Hartford Financial Services Group
shares were losing more than 50% Thursday as the insurer's third-quarter earnings revealed that its variable annuity business has suffered tremendously and further market deterioration, even since the quarter's close, continues to drive concerns about capital adequacy.
Hartford's shares were sinking $10.78 Thursday afternoon to trade around $9.08 on fears that the company may need to raise more capital following its mid-October $2.5 billion capital infusion from
further diluting shares.
Following Wednesday's market close, Hartford reported a $2.6 billion net loss for the quarter with $834 million attributed to the individual annuity business alone. Variable annuity deposits for the quarter were down to $1.9 billion, compared to $3.3 million in the third quarter of 2007 due to decreased sales. Assets under management decreased to $92 billion, from $123 billion a year ago due to the decline in equity markets.
The biggest hit for the line of business was a $1 billion acceleration of the amortized deferred acquisition costs. This is insurance jargon for recognizing the cost of acquiring new business much faster than it otherwise would have been recognized had investment returns been consistent with expectations. It also took a hit of $483 million on net realized losses on investments for those assigned specifically to individual variable annuity contracts. Fees earned on variable annuities were also down $94 million for the quarter compared to 2007.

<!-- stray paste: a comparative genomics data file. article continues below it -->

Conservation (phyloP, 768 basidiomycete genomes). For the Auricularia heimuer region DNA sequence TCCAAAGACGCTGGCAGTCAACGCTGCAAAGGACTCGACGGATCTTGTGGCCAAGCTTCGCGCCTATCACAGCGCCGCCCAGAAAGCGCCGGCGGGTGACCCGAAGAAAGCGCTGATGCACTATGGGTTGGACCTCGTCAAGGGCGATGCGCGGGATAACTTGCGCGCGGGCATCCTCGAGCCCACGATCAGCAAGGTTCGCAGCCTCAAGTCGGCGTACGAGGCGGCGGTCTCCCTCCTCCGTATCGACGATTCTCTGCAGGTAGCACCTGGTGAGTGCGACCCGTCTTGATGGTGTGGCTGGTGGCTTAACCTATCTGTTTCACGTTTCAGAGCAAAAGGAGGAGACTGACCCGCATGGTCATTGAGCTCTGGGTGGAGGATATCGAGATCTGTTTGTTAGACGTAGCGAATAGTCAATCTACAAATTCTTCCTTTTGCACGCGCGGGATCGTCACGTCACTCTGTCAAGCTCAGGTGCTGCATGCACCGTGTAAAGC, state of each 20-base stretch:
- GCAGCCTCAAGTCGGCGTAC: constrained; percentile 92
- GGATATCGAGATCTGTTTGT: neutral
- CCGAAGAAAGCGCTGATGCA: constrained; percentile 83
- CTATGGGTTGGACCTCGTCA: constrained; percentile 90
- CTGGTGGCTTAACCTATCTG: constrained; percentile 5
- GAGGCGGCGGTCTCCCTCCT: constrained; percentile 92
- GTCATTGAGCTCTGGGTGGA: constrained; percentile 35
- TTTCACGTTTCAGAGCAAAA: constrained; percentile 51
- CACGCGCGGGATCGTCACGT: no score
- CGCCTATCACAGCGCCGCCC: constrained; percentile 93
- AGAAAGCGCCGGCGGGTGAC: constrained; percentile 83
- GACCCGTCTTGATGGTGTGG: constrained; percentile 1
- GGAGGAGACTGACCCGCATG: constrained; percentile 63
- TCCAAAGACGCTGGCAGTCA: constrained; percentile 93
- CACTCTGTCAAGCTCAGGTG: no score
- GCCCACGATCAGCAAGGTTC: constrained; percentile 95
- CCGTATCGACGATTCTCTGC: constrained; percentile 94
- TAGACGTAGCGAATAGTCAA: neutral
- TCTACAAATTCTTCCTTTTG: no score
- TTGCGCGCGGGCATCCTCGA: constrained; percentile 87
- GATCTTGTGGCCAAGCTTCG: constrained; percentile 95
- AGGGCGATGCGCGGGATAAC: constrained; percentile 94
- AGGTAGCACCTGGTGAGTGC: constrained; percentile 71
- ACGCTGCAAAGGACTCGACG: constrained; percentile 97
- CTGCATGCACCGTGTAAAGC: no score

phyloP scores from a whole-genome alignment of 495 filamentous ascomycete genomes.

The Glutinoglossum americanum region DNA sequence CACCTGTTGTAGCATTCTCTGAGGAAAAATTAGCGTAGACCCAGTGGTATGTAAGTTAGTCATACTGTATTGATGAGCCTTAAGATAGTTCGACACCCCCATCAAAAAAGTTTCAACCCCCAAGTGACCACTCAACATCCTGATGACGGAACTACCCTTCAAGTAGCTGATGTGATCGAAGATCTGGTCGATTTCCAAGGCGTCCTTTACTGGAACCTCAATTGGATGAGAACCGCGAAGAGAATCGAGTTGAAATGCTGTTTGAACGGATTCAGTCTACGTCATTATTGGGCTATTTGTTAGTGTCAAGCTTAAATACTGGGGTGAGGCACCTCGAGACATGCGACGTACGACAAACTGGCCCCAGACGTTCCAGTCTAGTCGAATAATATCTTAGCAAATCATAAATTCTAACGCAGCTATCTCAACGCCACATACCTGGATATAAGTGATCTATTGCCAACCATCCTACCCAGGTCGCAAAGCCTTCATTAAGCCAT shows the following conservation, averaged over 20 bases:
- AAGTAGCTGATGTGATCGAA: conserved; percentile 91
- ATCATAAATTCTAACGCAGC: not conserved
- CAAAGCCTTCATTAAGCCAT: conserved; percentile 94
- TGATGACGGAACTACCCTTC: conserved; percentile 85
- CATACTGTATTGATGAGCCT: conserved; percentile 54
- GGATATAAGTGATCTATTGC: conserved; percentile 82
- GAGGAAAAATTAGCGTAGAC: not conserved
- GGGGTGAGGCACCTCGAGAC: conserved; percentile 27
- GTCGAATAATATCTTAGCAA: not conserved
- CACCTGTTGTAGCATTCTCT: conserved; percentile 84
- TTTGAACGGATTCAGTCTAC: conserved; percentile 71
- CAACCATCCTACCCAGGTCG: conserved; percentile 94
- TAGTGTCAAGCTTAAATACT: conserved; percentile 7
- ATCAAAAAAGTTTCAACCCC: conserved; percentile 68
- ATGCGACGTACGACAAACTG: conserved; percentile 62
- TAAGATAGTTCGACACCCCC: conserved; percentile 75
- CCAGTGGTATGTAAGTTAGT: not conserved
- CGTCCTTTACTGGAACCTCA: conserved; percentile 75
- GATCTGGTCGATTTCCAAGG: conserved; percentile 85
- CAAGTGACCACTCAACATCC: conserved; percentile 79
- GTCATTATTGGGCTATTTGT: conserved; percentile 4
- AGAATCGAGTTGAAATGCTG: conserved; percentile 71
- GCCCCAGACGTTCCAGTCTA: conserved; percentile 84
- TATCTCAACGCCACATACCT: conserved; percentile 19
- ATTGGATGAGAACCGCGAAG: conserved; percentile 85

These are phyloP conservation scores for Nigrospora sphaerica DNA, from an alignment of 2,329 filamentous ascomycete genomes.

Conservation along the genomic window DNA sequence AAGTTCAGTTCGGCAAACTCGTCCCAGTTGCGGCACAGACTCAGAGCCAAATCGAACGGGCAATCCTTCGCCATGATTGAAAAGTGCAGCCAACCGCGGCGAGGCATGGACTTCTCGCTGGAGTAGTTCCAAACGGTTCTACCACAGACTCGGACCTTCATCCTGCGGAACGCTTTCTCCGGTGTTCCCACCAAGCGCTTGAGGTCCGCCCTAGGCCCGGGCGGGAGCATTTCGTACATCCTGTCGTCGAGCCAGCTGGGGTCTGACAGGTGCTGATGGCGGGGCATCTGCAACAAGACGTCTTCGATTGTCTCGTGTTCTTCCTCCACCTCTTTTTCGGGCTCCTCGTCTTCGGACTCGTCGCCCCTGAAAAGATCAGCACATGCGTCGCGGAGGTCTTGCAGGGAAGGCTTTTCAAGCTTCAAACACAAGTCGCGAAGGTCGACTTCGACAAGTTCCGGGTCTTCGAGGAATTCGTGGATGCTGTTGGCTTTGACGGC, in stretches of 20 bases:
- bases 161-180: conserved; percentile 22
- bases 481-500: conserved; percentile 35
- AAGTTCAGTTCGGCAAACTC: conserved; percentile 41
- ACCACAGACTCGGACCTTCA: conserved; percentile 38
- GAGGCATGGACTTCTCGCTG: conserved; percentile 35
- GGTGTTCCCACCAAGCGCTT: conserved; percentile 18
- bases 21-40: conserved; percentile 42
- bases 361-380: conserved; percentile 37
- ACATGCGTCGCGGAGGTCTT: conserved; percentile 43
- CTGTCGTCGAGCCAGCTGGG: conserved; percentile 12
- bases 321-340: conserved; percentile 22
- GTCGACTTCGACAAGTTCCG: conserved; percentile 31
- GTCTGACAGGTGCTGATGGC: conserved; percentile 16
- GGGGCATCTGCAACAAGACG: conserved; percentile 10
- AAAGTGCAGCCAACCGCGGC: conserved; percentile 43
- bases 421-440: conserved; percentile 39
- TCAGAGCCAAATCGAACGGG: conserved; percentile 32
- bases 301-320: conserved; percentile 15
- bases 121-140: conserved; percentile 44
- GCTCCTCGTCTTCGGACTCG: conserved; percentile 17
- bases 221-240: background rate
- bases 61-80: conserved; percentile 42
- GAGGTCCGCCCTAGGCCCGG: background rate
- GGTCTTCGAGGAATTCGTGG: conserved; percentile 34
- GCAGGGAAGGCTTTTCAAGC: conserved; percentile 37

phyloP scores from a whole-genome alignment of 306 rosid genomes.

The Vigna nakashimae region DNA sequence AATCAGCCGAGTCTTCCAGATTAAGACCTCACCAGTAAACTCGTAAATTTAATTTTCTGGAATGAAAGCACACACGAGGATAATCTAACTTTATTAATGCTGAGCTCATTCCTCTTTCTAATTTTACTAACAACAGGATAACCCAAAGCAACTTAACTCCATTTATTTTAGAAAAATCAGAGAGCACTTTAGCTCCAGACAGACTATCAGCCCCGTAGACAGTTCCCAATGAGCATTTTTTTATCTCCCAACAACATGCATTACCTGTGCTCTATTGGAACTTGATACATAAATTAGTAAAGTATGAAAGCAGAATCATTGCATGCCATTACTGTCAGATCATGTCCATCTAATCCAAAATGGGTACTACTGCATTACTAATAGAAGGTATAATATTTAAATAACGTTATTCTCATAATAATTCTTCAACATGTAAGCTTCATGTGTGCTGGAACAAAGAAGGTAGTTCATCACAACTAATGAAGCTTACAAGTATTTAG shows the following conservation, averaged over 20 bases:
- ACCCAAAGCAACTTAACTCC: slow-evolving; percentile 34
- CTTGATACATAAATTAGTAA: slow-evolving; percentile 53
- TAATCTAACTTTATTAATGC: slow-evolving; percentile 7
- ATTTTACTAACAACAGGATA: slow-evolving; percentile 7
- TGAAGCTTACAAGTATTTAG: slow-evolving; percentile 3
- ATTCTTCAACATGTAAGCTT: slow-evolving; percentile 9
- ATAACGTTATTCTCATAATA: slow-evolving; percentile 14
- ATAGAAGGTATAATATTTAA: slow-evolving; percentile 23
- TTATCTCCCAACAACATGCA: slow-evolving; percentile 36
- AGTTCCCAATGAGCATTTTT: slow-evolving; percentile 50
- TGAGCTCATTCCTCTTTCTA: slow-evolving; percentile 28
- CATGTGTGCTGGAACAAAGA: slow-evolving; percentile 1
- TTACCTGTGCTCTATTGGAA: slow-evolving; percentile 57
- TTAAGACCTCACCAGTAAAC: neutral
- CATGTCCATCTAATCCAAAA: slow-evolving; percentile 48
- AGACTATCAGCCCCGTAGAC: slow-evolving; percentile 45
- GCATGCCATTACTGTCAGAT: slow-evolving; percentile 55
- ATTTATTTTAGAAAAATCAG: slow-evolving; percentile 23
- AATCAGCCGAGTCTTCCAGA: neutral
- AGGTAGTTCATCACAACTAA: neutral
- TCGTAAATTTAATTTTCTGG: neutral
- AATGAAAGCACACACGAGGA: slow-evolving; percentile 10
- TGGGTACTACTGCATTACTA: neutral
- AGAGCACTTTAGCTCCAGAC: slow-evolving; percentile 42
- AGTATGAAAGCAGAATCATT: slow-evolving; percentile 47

Analysts on the earnings call repeatedly tried to get the company's CFO Lizabeth Zlatkus to provide specifics on estimated statutory capital through the end of the year. After repeated questions, Zlatkus finally revealed that she expected statutory capital in the life insurance sector (which includes annuities) to hit a risk-based capital level in the 300% range. This was based on an estimated 30% decline in the
from Oct. 1 to the end of the year.
Considering that the S&P was down 19.78% from Oct. 1 to the market close yesterday, a 30% estimated decline for the remainder of the year may be too optimistic, demonstrating the difficulty in any kind of market estimates right now.
When pressed about whether or not there were plans to raise further capital, Chairman and CEO Ramani Ayer indicated that the company had no specific plans to raise capital but would certainly consider it if the market fell even further than the 30% they had estimated.
It is generally considered that a risk-based capital ratio in the 350% range is needed to maintain an AA rating. So concerns about the company's 300% projection derive from the fact that the company could be downgraded based on year-end results, which could set off a series of triggers deteriorating its group business.
Hartford Life Insurance Co., Hartford Life & Annuity Insurance Co. and Hartford Life & Accident Insurance Co. hold financial strength rating from TheStreet.com Ratings of B (Good) , B+ (Good) and B (Good), respectively. Combined, the three insurers make up roughly $250 billion of the holding company's assets. Hartford has a total of 23 domestic insurance subsidiaries.
The company lowered its guidance to a range of $4.30 to $4.50. It was $9.20 - $9.50 as of second quarter.
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